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How to celebrate Christmas in Kansai

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How to celebrate Christmas in Kansai

While home-cooked turkey and pudding might be off the table, a Christmas in Japan can be full of surprises.

Christmas in Japan is, more than anything else, a gigantic campaign promoting consumerism. That is to say, it’s a lot like Christmas everywhere else.

Yet, because there’s no legendary backstory or religious tradition behind the event, Japanese Christmas can feel lackluster to non-Japanese who grew up with stories of Jesus, Santa Claus, and Rudolph the Red-Nosed Reindeer. Then there are those used to celebrating other wintertime customs like Hanukkah, Kwanzaa, or Yule—holidays that aren’t represented in Japan at all.

If you’re visiting or living in Japan during the holiday season, things can feel a little odd because of how differently Christmas is treated. In Japan, Christmas morning isn’t a concept and Christmas evening is for taking your significant other out. That’s right, Christmas is actually the biggest date night of the year, even surpassing Valentine’s Day! Most workers don’t have a day off for Christmas, and nothing that screams “holiday cheer” less than people spending Christmas day slaving away at a desk.

This isn’t all to say Christmas in Japan can’t be a joyous celebration of gift-giving and camaraderie! It just means you’ll have to work a little harder to feel the festive spirit you’re used to. Instead of feeling homesick this holiday season, here’s how to do Christmas right in Kansai.

Sip mulled wine at Umeda’s Christmas market

If you’re nostalgic for a traditional Christmas atmosphere, look no further than Osaka’s annual German Christmas Market, which lights up the grounds outside the Umeda Sky Building. Centered around a giant Christmas tree, rows of traditional German-style huts serve up sausages, beer, pretzels, hot chocolate, and mulled wine. There are even small rides and a nativity scene. The event runs through to December 25th.

Buy a Japanese Christmas cake

Even if you’re on a budget or want to keep things low-key, there are options. Buying Christmas cake at a Japanese convenience store is a tradition that both locals and foreigners love to get behind. Traditional Christmas cake in Japan comes in the form of light and spongy strawberry shortcake slathered with cream, and these are cheap, delicious, and are often covered with festive decorations. If you’re looking for something a little fancier, check out a depachika (a department stores’ basement-level food court) for decadent cakes you won’t want to share.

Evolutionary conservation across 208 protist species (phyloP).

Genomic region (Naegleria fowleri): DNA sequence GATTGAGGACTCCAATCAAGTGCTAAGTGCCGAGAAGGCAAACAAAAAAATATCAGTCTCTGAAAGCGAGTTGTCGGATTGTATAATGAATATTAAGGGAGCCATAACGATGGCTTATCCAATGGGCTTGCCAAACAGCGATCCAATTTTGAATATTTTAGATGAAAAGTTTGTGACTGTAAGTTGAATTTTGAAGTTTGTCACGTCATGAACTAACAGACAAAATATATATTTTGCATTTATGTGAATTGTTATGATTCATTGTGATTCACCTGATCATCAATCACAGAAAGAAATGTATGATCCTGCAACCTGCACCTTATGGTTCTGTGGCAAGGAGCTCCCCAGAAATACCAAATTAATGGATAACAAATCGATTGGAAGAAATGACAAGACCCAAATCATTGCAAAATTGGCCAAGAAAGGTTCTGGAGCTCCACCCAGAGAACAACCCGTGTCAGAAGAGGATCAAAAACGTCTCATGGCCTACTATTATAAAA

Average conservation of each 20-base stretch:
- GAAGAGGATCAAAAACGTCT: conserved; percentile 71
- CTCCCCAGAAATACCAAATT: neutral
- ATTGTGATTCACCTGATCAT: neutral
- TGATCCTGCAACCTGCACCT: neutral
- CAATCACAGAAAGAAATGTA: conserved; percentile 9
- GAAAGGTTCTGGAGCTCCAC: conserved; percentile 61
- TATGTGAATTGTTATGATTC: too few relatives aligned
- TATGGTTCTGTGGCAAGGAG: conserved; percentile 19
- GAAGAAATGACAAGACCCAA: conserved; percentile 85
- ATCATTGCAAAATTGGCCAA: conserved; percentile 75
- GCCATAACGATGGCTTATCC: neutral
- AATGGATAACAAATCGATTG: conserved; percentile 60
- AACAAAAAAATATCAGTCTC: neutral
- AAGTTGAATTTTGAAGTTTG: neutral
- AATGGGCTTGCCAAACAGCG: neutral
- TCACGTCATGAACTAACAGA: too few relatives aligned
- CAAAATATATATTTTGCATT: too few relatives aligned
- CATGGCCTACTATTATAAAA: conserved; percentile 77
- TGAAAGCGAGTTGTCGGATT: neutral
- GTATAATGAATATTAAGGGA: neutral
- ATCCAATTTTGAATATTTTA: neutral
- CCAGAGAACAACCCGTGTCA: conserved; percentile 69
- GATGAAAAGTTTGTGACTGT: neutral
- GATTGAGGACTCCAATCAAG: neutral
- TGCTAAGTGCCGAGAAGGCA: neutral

Eat fried chicken at KFC

Yes, you read that right. Know what’s even bigger in Japan than going out on a date Christmas Eve? Eating a big bucket of KFC fried chicken. “Kentucky for Christmas” has been a thing in Japan since 1974, and has grown so popular that the fast-food chain takes Christmas pre-orders all month long (elaborate sets come with wine and shortcake!). If you’re missing your mom’s home-cooked Christmas dinner, fried chicken might be the next best thing. However, be prepared to line up!

Gawk at elaborate department store displays and jump on seasonal sales

Every winter, Japanese department stores go all out with the decorations. The best ones tend to be in Osaka and Kyoto Stations. The flagship Hankyu Department Store in Umeda is particularly festive. Christmas and New Year in Japan is also sale time. Most stores, big and small, will have some kind of winter or Christmas-themed promotion going on through the month of December. Then the big, exciting sales start on the first day the department stores reopen in the New Year—either January 1st or 2nd. This is when you have the chance to buy a fukubukuro—lucky bags filled with items from a particular brand or shop, which are priced far less than their value. It’s like a lucky dip as you can’t see what’s inside until after you’ve bought it. While you don’t always know exactly what you’re getting, it is always a bargain.

Team up with travel buddies to plan a gift exchange

If you’re traveling in a group or staying in a hostel, grab a few fellow travelers who also find themselves in Japan at Christmas and plan a gift exchange. Secret Santa, where members are randomly assigned a person to give a gift to, is a fun and easy option. Or there’s White Elephant (aka “Dirty Santa”), a game in which everyone purchases a small gift, wraps it, puts it in a pile, and takes turns blindly selecting one. The game is “dirty” because players have the option of choosing a new gift from the pile or stealing someone else’s.

Great places to shop for gifts are variety goods stores like Tokyu Hands and Loft. With a range of items and price points, you can’t go wrong.

See a light display

Illuminations are the most festive thing about Japanese winter. These resplendent displays light up the city streets for weeks or even months on end and often include light shows and projection mapping. The best in Kansai is the short-lived (and extremely crowded) Kobe Luminarie from December 6 to the 15. Other excellent Illuminations include Festival of the Lights in Osaka, located primarily in and around Nakanoshima Park, Osaka Castle Illuminage, and ROHM Illumination in Kyoto.

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